By Sabrina Bartels
Last Thursday, I said goodbye to my wonderful 8th grade students. While I made it through each of their completion ceremonies without crying (that was a shock!), I won’t deny that I shed a few tears when I got home. I was relieved. I was nervous. I imagine this is what most parents are like when they send their son or daughter off to college. I was so proud of my kids for making it this far, and I was so nervous about how their lives would evolve from this point forward. As I told one of the high school counselors, these were my kids, and I felt like I knew them pretty darn well. Would the high school counselors know that the best thing to do when Patrick got angry, was to leave him alone for a few minutes to let him sort out his emotions? Would they know that Drew acted like he knew everything, but was incredibly vulnerable and would become upset when he encountered difficulties in school? Would they be able to coach Hannah through her emotional troubles, and would they provide a listening ear when Lily sobbed about her parents and their recent divorce?
I know the high school counselors are fantastic – I interned with a few of them. But when you spend three years of your life getting to know students, you become ingrained in their lives. And they become a part of yours. I can’t tell you the number of students who asked (rather hopefully) if I was going to become a high school counselor. Then there was a fight about which high school I would work at … I think my students compromised that I would just have to split my time at both.
As sad as I am to lose my current 8th graders, I am very excited for the new 6th grade class. I’ve already been brainstorming some ideas of things that I want to do with them. Some things are different than what I did the first time around; I’ve learned some new skills, and found some new things online that I would like to attempt. At the same time, there are some things that I did with my class that I think was really helpful.
- A paper bag speech. One of the other counselors in my building strongly recommended that I do this with my incoming class three years ago, and I’m so glad that I did. It gave my students a chance to see me as a “real person,” not just as a counselor. It also gave my students different ways to remember me – every one of my students can tell you about the high heel tape dispenser in my office and my love of shoes!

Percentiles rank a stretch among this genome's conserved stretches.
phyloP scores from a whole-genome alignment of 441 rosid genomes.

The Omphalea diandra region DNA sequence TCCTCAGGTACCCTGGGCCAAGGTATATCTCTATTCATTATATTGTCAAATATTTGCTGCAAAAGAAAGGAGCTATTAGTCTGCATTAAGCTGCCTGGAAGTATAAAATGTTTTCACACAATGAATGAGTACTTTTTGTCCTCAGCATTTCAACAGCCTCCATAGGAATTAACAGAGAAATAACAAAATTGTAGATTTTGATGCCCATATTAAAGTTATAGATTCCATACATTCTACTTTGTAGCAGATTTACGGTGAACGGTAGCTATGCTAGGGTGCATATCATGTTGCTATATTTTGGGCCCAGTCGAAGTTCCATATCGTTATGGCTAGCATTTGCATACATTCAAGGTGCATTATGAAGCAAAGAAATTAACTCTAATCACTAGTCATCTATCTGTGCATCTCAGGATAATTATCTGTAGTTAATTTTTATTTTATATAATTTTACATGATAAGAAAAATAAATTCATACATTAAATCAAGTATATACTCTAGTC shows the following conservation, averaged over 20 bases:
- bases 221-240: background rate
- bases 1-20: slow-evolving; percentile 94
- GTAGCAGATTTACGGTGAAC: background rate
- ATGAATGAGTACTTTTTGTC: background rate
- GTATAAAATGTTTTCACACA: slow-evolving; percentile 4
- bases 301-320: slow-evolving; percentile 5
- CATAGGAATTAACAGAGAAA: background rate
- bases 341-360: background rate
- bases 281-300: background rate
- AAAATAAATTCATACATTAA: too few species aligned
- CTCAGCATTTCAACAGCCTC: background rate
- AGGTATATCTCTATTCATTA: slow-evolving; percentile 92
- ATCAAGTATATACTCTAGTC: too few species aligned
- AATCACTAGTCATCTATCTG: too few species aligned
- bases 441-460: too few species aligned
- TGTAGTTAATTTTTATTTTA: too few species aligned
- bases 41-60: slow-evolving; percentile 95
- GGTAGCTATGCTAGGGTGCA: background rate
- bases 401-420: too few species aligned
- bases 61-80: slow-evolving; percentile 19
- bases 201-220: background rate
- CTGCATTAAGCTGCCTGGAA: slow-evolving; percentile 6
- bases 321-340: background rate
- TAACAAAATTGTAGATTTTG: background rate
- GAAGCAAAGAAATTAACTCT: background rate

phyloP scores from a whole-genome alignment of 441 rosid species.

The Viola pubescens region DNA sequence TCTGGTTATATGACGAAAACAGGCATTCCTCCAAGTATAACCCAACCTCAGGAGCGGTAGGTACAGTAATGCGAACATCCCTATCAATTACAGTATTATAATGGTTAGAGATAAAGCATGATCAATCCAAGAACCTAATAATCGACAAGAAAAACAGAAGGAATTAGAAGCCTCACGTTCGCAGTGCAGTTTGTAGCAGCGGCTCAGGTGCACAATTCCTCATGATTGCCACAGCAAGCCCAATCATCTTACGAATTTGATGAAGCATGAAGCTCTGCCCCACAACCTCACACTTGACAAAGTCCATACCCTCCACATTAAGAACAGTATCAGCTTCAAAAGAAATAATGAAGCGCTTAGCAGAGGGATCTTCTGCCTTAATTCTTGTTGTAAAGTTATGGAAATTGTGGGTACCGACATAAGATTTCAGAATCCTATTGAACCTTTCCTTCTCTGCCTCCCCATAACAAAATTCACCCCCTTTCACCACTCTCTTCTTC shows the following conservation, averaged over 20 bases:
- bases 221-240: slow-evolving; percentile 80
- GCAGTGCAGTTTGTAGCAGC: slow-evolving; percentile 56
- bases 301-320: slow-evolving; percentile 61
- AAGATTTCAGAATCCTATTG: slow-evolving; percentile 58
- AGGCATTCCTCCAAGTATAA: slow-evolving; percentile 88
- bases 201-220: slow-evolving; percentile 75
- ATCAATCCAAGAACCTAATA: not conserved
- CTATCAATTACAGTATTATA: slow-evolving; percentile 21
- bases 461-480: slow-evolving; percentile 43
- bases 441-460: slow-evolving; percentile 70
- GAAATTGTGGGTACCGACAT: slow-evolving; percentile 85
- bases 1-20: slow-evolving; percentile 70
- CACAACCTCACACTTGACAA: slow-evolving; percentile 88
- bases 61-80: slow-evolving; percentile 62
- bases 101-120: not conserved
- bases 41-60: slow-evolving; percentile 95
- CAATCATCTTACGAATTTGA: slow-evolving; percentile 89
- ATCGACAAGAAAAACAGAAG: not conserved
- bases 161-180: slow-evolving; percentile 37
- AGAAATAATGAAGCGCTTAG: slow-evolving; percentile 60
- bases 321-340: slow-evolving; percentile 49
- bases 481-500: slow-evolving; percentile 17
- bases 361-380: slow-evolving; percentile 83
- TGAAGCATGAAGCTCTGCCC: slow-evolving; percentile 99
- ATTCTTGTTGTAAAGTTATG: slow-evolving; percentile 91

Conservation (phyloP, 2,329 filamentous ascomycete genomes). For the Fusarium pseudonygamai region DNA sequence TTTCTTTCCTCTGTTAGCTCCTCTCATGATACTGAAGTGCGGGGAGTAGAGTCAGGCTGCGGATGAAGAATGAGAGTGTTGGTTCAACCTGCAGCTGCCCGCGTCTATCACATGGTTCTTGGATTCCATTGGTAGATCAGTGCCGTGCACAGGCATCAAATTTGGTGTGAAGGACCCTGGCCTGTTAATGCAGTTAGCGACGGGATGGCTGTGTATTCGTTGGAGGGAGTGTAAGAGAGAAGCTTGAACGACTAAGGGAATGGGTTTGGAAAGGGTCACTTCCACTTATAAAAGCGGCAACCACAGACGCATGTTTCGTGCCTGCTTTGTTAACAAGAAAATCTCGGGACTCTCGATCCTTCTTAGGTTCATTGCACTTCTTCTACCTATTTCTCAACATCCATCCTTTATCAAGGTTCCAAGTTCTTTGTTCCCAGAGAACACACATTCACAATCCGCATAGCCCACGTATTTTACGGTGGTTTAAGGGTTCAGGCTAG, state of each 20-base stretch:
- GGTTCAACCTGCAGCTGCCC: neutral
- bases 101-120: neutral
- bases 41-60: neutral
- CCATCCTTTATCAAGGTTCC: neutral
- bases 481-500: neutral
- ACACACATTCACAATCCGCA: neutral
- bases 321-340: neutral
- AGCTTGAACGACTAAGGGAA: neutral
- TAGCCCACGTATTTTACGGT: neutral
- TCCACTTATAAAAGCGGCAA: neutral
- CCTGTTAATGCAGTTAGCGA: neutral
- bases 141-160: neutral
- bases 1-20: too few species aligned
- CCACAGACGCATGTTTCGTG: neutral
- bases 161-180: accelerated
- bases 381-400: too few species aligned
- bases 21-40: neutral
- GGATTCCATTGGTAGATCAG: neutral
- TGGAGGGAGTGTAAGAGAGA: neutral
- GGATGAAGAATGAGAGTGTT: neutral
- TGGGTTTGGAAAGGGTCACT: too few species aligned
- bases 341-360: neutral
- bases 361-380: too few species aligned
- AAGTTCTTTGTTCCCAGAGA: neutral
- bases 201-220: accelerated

- One-minute meetings. I actually heard about this on Pinterest and Facebook; a number of counselors use this technique to check in with their students. They will hold one-minute meetings with each and every one of their students. It’s a way to quickly check in with everyone. This also provides students with accessibility to me – they don’t need to worry about coming down to my office and how that will look to their friends. If there are students who need more than one minute, I can follow up with them. I could do these one-minute meetings once a month, and then use the rest of the days to follow up and do responsive services.
- Positive praise. I’m not 100% sure yet how I will integrate this into my practice, but I’m going to find a way. A video was circling on Facebook about a special education teacher who started every day by calling each student up and telling them something positive about themselves. According to the teacher, this revolutionized the way his classroom ran. Behavior referrals decreased, test scores went up, and students were overall happier. Finding time to meet with 200+ students every day to say something positive may be difficult, but hopefully I’ll figure something out. This might require extensive collaboration with my teachers.
- More groups! I would love to figure out how to do more lunch groups with my students, or groups in general. It would be a good way to teach skills to a very specific group of students. I haven’t quite figured out which groups I would like to run – it all depends on the needs of my students – but I have some ideas: a group on the use of social media, a self-esteem group, and possibly a group for boys. I feel like a lot of my groups in past years were focused more on girls; I would love the challenge of working with a group of boys.
I will keep everyone updated on how it goes! Suffice to say, I am very excited to meet my incoming group of 6th graders!